The second anniversary dinner of the Birmingham Chamber of Commerce was held on the 15th of January, 1863, and both members for the borough were present. Mr. Scholefield advocated the practice of capturing the unarmed vessels of a belligerent, on the grounds that such a proceeding checked war, by enlisting mercantile interests against it; and, moreover, that such a practice crippled an enemy's resources, thereby bringing war to a speedy termination. The senior member also described the emancipation proclamation of President Lincoln as 'a gigantic confiscation of property,' alleging that it came within the same category as the prize capture of merchant vessels. Mr. Bright, in following Mr. Scholefield, referred first to the unsatisfactory condition of international law. We ought to look forward, with a view to progress, rather than to make a retrograde step in the interpretation of international law as between belligerents. On this question, and also on the question of blockade, his opinion was that it was the interest of all nations, and especially of England, to render their military policy more humane and more in accordance with the moral code. England was the only power that opposed these alterations. After alluding to our proposed cession of the Ionian Islands to Greece, and to the growth of a sound opinion throughout the world upon international rights, Mr. Bright said, with perhaps pardonable egotism, "Many things which I advocate are thought rather foolish at first, but in time people come up to them, and I have the satisfaction of being a little ahead of the Government, and often of the nation.' Discussing the question of Gibraltar, to which he had alluded on a previous occasion, the hon. gentleman said that it would surely be a great advantage to us to have a close ally and friend in Spain; but that we could never have, so long as we held a portion of her territory, taken from her and kept from her under circumstances reflecting no honour upon England, especially when it was almost universally admitted that the Rock was of no use whatever to ourselves. Mr. Bright next alluded to the suffering in Lancashire, expressing his pleasure that the working men of Birmingham had subscribed £3,000 towards the Relief Fund. He was only sorry that every one of the men who thus nobly subscribed had not his name on the register of electors, and was not enabled to give his free vote at the poll. He then showed, with regard to the paralysis in the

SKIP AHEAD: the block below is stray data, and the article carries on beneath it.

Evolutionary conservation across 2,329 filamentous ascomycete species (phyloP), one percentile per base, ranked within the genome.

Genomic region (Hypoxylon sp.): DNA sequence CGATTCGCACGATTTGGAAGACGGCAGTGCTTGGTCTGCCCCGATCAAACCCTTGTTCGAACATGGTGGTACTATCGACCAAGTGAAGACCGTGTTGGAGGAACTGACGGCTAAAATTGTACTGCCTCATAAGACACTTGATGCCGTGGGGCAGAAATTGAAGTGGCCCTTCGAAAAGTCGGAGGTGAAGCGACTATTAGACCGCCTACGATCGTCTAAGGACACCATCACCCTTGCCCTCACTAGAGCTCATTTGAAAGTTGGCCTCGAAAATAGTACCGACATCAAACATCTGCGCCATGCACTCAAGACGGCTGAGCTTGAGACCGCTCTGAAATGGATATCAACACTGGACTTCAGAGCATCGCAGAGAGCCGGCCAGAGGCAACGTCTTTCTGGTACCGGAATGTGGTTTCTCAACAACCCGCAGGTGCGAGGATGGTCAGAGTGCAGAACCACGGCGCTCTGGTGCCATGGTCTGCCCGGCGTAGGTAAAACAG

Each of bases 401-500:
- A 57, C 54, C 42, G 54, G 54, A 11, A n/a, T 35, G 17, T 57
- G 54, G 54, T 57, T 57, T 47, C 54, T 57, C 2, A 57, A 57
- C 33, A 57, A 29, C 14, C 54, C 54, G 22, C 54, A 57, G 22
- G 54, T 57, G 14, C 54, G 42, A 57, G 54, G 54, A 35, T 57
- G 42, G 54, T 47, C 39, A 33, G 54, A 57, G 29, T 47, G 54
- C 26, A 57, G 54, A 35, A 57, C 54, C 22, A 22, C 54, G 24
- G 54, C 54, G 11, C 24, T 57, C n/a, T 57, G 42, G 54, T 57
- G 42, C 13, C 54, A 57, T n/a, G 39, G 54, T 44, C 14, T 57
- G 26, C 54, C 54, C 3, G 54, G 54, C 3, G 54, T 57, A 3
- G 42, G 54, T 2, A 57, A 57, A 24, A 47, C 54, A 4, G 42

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cotton industry, and the consumption of all the cotton that was available except that which was locked up in the United States, that an immediate armistice and the cessation of the war with a view to negotiation would produce a great fall and a great ruin. This apprehension necessarily interfered very much with the course of business. Mr. Gladstone's speech at Newcastle, and the Foreign Minister's speech in connection with the war, had exercised a disastrous influence; and then there was the incessant folly and malice poured out every day in the columns of the Times. But notwithstanding all, the world was moving on. 'I see from the East unto the West,' he remarked, 'from the rising of the sun to the going down thereof, in spite of what misled, prejudiced, unjust, and wicked men may do, the cause of freedom still moving onward; and it is not in human power to arrest its progress.' There was much to be done in our own country, but if men examined questions fairly, and decided upon them truthfully, shunning party spirit, we might have hope that we should do much to elevate our people, to improve our institutions, to make broader and safer the foundations of our freedom, and to build